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Alcohol, tobacco kept out of the purview of GST

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By NewsGram Staff Writer
After passing the Goods and Services Tax (GST) Bill 2014, the Lok Sabha has also approved an amendment to help all the states in the transition phase by charging an additional tax of 1 per cent on inter-state trade on goods.

After regular imposition of indirect taxes, like excise, service tax, VAT and sales tax, in different sectors by the central and state governments, the pan-India goods and services tax regime has planned to facilitate a common market in the country.

However, the taxes on all the highly consumable products like petroleum, alcohol for human consumption and tobacco have been kept out of the purview of GST.

Taxes collected on alcohol yields a major part of state revenues. Taking an example of Kerala, it contributes 22 per cent of revenue, while in Tamil Nadu, it gives about Rs. 21,000 crore per year.

Transport fuels, like petrol and diesel, are taxed at 20 per cent, whereas states receive 35 per cent of their sales tax revenues from them.

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WHO Vows For Broader Action Against Tobacco

To prevent further interference by tobacco industry in public health policies, the strategy requires parties to the treaty to protect national public health policies "from commercial and other vested interests of the tobacco industry."

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WHO
WHO vows tighter, broader action against tobacco, industry interference.

The World Health Organization (WHO) unveiled a global strategy on Saturday to scale up the tobacco control agenda over the next few years and to prevent further interference by tobacco industry in public health policies.

The strategy, titled the Medium-Term Strategic Framework (MTSF), aims to strengthen implementation of the WHO Framework Convention for Tobacco Control (FCTC), with a roadmap to guide the work of the convention parties, the secretariat and other stakeholders with regards to tobacco control from 2019 to 2025, Xinhua reported.

“The adoption of this strategy marks a key milestone in strengthening the FCTC,” said Vera Luiza da Costa e Silva, head of the WHO FCTC Secretariat. “This strategy provides a very clear path forward, with priorities and objectives to reinforce government policies and accelerate global action for more effective implementation of the tobacco control treaty.”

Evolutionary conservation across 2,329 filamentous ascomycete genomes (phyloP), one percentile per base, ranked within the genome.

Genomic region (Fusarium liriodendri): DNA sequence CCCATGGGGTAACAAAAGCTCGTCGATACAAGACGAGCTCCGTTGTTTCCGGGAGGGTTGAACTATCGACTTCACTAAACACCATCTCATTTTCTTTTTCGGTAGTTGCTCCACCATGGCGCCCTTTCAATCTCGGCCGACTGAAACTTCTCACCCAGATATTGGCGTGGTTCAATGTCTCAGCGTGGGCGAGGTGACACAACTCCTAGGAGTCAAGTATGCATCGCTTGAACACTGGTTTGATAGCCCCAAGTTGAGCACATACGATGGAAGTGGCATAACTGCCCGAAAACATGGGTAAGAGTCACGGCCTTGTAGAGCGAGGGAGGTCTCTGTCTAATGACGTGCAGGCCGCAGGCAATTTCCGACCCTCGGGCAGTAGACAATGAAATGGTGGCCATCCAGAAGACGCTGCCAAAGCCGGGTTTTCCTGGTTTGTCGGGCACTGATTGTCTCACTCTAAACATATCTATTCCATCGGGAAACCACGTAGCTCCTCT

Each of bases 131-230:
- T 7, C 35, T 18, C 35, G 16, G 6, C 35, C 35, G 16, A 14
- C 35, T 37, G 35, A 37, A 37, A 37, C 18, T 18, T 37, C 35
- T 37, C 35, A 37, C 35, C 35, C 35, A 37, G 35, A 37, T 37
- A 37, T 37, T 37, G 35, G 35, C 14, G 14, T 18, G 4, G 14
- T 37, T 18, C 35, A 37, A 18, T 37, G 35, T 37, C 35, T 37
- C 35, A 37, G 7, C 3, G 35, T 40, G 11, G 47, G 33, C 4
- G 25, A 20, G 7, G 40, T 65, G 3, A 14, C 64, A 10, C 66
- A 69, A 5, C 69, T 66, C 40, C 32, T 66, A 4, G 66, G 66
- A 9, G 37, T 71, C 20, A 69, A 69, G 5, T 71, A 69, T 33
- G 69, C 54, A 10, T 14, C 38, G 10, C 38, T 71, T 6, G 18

The strategy was concluded during the eighth session (COP8) of the FCTC, which brought together over 1,200 participants, including delegations from 148 parties to the global tobacco control treaty and representatives of UN agencies, other intergovernmental organisations and civil society.

They also agreed to maximize transparency to protect FCTC related sessions and proceedings from the intrusion of tobacco industry representatives and interests.

WHO
Director-General of the World Health Organization (WHO) Tedros Adhanom Ghebreyesus gives a news conference at the United Nations in Geneva, Switzerland, VOA

“More than ever, we need to stay the course and strengthen our commitment to ensure that FCTC efforts to protect and promote public health and sustainable development are not hijacked by the tobacco industry,” Costa e Silva said. “We must yield no ground to the tobacco industry.”

To prevent further interference by tobacco industry in public health policies, the strategy requires parties to the treaty to protect national public health policies “from commercial and other vested interests of the tobacco industry.”

In addition to tighter control actions, the parties also addressed the need for tobacco control efforts to integrate strategies to combat the destructive impacts of tobacco on the environment and sustainable development.

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Since it came into force in 2005, the FCTC has resulted in national strategies and legislation that have introduced health warning on packages of tobacco and comprehensive bans on tobacco advertising, promotion and sponsorship.

As the only existing global intergovernmental meeting exclusively devoted to tobacco control, the FCTC COP has served as a platform for policy formulation and the adoption of implementation mechanisms by the parties to the convention. (IANS)